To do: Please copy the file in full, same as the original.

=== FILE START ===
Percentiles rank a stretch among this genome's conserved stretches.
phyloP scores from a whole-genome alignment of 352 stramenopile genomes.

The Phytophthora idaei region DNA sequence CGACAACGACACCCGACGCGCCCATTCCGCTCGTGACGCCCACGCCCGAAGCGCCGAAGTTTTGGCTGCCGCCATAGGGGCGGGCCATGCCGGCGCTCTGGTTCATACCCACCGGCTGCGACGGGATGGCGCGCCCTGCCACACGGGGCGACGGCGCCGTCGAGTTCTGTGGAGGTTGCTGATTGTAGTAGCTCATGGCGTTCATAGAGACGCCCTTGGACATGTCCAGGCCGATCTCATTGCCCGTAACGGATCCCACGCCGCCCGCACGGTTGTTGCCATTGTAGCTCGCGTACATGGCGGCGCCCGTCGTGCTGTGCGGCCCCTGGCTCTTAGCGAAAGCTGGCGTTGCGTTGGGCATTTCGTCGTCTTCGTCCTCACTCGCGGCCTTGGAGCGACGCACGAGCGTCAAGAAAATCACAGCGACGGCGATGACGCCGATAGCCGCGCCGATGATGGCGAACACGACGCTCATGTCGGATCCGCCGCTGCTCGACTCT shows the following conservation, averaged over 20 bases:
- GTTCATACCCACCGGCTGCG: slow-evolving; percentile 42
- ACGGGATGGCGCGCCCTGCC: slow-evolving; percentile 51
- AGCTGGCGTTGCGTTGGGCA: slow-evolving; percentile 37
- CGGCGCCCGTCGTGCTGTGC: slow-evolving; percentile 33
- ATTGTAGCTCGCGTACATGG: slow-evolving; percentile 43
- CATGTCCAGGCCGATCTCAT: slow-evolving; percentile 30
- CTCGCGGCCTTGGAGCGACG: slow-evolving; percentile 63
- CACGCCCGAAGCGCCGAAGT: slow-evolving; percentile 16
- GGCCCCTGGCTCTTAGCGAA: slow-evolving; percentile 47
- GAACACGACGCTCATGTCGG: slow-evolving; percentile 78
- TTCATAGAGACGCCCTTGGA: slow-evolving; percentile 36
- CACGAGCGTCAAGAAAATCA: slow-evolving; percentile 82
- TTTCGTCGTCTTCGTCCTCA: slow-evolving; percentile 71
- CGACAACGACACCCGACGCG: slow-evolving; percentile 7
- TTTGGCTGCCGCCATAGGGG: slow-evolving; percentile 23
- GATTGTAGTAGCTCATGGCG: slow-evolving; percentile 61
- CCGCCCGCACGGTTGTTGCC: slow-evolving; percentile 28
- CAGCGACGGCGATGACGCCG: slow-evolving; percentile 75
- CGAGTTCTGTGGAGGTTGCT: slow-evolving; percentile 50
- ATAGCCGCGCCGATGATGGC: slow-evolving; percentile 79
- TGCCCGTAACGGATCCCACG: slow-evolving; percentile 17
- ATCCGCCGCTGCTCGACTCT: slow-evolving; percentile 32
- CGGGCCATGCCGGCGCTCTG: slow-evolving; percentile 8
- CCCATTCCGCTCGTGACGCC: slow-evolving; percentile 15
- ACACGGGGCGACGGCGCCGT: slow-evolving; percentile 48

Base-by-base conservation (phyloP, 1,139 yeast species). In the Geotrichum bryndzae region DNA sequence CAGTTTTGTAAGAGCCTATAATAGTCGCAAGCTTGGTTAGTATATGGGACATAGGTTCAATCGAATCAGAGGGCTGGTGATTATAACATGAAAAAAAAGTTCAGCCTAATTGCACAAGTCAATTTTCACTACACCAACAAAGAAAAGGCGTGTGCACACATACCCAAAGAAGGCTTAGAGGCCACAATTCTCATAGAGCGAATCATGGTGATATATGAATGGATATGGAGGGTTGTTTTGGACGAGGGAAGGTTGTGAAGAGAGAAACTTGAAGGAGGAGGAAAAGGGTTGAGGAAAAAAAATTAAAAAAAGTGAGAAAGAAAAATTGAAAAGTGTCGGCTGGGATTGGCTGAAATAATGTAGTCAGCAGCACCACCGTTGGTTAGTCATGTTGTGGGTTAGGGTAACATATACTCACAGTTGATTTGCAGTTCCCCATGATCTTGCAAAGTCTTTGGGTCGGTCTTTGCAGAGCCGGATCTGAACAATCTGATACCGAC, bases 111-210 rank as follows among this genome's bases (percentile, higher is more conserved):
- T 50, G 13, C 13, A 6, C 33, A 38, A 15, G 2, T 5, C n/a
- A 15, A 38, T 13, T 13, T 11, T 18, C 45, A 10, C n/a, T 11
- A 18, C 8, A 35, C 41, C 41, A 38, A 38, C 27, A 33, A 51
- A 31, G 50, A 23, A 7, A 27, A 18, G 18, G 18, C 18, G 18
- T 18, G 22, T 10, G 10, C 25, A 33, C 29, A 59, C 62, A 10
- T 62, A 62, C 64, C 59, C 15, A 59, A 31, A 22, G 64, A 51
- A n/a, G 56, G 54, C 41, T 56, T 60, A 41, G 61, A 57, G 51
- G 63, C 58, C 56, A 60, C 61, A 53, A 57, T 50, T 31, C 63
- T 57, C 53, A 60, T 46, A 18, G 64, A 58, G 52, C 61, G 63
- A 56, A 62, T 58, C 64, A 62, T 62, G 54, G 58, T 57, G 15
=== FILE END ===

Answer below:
Percentiles rank a stretch among this genome's conserved stretches.
phyloP scores from a whole-genome alignment of 352 stramenopile genomes.

The Phytophthora idaei region DNA sequence CGACAACGACACCCGACGCGCCCATTCCGCTCGTGACGCCCACGCCCGAAGCGCCGAAGTTTTGGCTGCCGCCATAGGGGCGGGCCATGCCGGCGCTCTGGTTCATACCCACCGGCTGCGACGGGATGGCGCGCCCTGCCACACGGGGCGACGGCGCCGTCGAGTTCTGTGGAGGTTGCTGATTGTAGTAGCTCATGGCGTTCATAGAGACGCCCTTGGACATGTCCAGGCCGATCTCATTGCCCGTAACGGATCCCACGCCGCCCGCACGGTTGTTGCCATTGTAGCTCGCGTACATGGCGGCGCCCGTCGTGCTGTGCGGCCCCTGGCTCTTAGCGAAAGCTGGCGTTGCGTTGGGCATTTCGTCGTCTTCGTCCTCACTCGCGGCCTTGGAGCGACGCACGAGCGTCAAGAAAATCACAGCGACGGCGATGACGCCGATAGCCGCGCCGATGATGGCGAACACGACGCTCATGTCGGATCCGCCGCTGCTCGACTCT shows the following conservation, averaged over 20 bases:
- GTTCATACCCACCGGCTGCG: slow-evolving; percentile 42
- ACGGGATGGCGCGCCCTGCC: slow-evolving; percentile 51
- AGCTGGCGTTGCGTTGGGCA: slow-evolving; percentile 37
- CGGCGCCCGTCGTGCTGTGC: slow-evolving; percentile 33
- ATTGTAGCTCGCGTACATGG: slow-evolving; percentile 43
- CATGTCCAGGCCGATCTCAT: slow-evolving; percentile 30
- CTCGCGGCCTTGGAGCGACG: slow-evolving; percentile 63
- CACGCCCGAAGCGCCGAAGT: slow-evolving; percentile 16
- GGCCCCTGGCTCTTAGCGAA: slow-evolving; percentile 47
- GAACACGACGCTCATGTCGG: slow-evolving; percentile 78
- TTCATAGAGACGCCCTTGGA: slow-evolving; percentile 36
- CACGAGCGTCAAGAAAATCA: slow-evolving; percentile 82
- TTTCGTCGTCTTCGTCCTCA: slow-evolving; percentile 71
- CGACAACGACACCCGACGCG: slow-evolving; percentile 7
- TTTGGCTGCCGCCATAGGGG: slow-evolving; percentile 23
- GATTGTAGTAGCTCATGGCG: slow-evolving; percentile 61
- CCGCCCGCACGGTTGTTGCC: slow-evolving; percentile 28
- CAGCGACGGCGATGACGCCG: slow-evolving; percentile 75
- CGAGTTCTGTGGAGGTTGCT: slow-evolving; percentile 50
- ATAGCCGCGCCGATGATGGC: slow-evolving; percentile 79
- TGCCCGTAACGGATCCCACG: slow-evolving; percentile 17
- ATCCGCCGCTGCTCGACTCT: slow-evolving; percentile 32
- CGGGCCATGCCGGCGCTCTG: slow-evolving; percentile 8
- CCCATTCCGCTCGTGACGCC: slow-evolving; percentile 15
- ACACGGGGCGACGGCGCCGT: slow-evolving; percentile 48

Base-by-base conservation (phyloP, 1,139 yeast species). In the Geotrichum bryndzae region DNA sequence CAGTTTTGTAAGAGCCTATAATAGTCGCAAGCTTGGTTAGTATATGGGACATAGGTTCAATCGAATCAGAGGGCTGGTGATTATAACATGAAAAAAAAGTTCAGCCTAATTGCACAAGTCAATTTTCACTACACCAACAAAGAAAAGGCGTGTGCACACATACCCAAAGAAGGCTTAGAGGCCACAATTCTCATAGAGCGAATCATGGTGATATATGAATGGATATGGAGGGTTGTTTTGGACGAGGGAAGGTTGTGAAGAGAGAAACTTGAAGGAGGAGGAAAAGGGTTGAGGAAAAAAAATTAAAAAAAGTGAGAAAGAAAAATTGAAAAGTGTCGGCTGGGATTGGCTGAAATAATGTAGTCAGCAGCACCACCGTTGGTTAGTCATGTTGTGGGTTAGGGTAACATATACTCACAGTTGATTTGCAGTTCCCCATGATCTTGCAAAGTCTTTGGGTCGGTCTTTGCAGAGCCGGATCTGAACAATCTGATACCGAC, bases 111-210 rank as follows among this genome's bases (percentile, higher is more conserved):
- T 50, G 13, C 13, A 6, C 33, A 38, A 15, G 2, T 5, C n/a
- A 15, A 38, T 13, T 13, T 11, T 18, C 45, A 10, C n/a, T 11
- A 18, C 8, A 35, C 41, C 41, A 38, A 38, C 27, A 33, A 51
- A 31, G 50, A 23, A 7, A 27, A 18, G 18, G 18, C 18, G 18
- T 18, G 22, T 10, G 10, C 25, A 33, C 29, A 59, C 62, A 10
- T 62, A 62, C 64, C 59, C 15, A 59, A 31, A 22, G 64, A 51
- A n/a, G 56, G 54, C 41, T 56, T 60, A 41, G 61, A 57, G 51
- G 63, C 58, C 56, A 60, C 61, A 53, A 57, T 50, T 31, C 63
- T 57, C 53, A 60, T 46, A 18, G 64, A 58, G 52, C 61, G 63
- A 56, A 62, T 58, C 64, A 62, T 62, G 54, G 58, T 57, G 15